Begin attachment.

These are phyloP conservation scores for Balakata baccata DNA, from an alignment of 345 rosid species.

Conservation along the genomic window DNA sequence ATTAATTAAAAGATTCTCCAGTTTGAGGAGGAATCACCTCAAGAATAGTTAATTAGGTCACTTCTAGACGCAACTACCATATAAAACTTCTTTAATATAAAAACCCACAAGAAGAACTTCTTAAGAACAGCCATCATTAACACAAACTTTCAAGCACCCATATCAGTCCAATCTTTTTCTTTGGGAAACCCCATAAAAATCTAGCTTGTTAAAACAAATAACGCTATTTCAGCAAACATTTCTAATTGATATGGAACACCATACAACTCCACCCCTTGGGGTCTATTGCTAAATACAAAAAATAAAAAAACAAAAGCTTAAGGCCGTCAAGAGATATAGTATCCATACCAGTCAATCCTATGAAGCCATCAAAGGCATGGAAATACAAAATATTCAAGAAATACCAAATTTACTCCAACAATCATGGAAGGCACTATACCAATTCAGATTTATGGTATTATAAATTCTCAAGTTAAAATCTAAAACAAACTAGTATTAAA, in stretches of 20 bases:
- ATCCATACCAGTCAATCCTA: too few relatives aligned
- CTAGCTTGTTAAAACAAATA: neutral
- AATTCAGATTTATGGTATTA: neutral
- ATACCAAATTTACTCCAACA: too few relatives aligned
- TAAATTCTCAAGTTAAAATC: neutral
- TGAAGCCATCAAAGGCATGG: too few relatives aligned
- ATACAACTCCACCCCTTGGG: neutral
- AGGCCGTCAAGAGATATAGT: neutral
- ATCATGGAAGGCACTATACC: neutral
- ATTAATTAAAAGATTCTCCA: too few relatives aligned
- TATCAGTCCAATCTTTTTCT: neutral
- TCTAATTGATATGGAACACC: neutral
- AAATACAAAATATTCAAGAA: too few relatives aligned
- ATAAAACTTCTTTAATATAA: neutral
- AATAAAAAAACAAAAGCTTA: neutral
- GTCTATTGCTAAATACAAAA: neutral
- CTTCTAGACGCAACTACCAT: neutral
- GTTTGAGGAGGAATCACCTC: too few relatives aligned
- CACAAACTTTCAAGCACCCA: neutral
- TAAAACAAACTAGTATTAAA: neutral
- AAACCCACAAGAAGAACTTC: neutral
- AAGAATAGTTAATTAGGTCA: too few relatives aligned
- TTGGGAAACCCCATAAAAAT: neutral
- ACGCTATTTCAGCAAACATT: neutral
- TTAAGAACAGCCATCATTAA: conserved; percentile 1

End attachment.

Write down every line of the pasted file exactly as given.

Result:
These are phyloP conservation scores for Balakata baccata DNA, from an alignment of 345 rosid species.

Conservation along the genomic window DNA sequence ATTAATTAAAAGATTCTCCAGTTTGAGGAGGAATCACCTCAAGAATAGTTAATTAGGTCACTTCTAGACGCAACTACCATATAAAACTTCTTTAATATAAAAACCCACAAGAAGAACTTCTTAAGAACAGCCATCATTAACACAAACTTTCAAGCACCCATATCAGTCCAATCTTTTTCTTTGGGAAACCCCATAAAAATCTAGCTTGTTAAAACAAATAACGCTATTTCAGCAAACATTTCTAATTGATATGGAACACCATACAACTCCACCCCTTGGGGTCTATTGCTAAATACAAAAAATAAAAAAACAAAAGCTTAAGGCCGTCAAGAGATATAGTATCCATACCAGTCAATCCTATGAAGCCATCAAAGGCATGGAAATACAAAATATTCAAGAAATACCAAATTTACTCCAACAATCATGGAAGGCACTATACCAATTCAGATTTATGGTATTATAAATTCTCAAGTTAAAATCTAAAACAAACTAGTATTAAA, in stretches of 20 bases:
- ATCCATACCAGTCAATCCTA: too few relatives aligned
- CTAGCTTGTTAAAACAAATA: neutral
- AATTCAGATTTATGGTATTA: neutral
- ATACCAAATTTACTCCAACA: too few relatives aligned
- TAAATTCTCAAGTTAAAATC: neutral
- TGAAGCCATCAAAGGCATGG: too few relatives aligned
- ATACAACTCCACCCCTTGGG: neutral
- AGGCCGTCAAGAGATATAGT: neutral
- ATCATGGAAGGCACTATACC: neutral
- ATTAATTAAAAGATTCTCCA: too few relatives aligned
- TATCAGTCCAATCTTTTTCT: neutral
- TCTAATTGATATGGAACACC: neutral
- AAATACAAAATATTCAAGAA: too few relatives aligned
- ATAAAACTTCTTTAATATAA: neutral
- AATAAAAAAACAAAAGCTTA: neutral
- GTCTATTGCTAAATACAAAA: neutral
- CTTCTAGACGCAACTACCAT: neutral
- GTTTGAGGAGGAATCACCTC: too few relatives aligned
- CACAAACTTTCAAGCACCCA: neutral
- TAAAACAAACTAGTATTAAA: neutral
- AAACCCACAAGAAGAACTTC: neutral
- AAGAATAGTTAATTAGGTCA: too few relatives aligned
- TTGGGAAACCCCATAAAAAT: neutral
- ACGCTATTTCAGCAAACATT: neutral
- TTAAGAACAGCCATCATTAA: conserved; percentile 1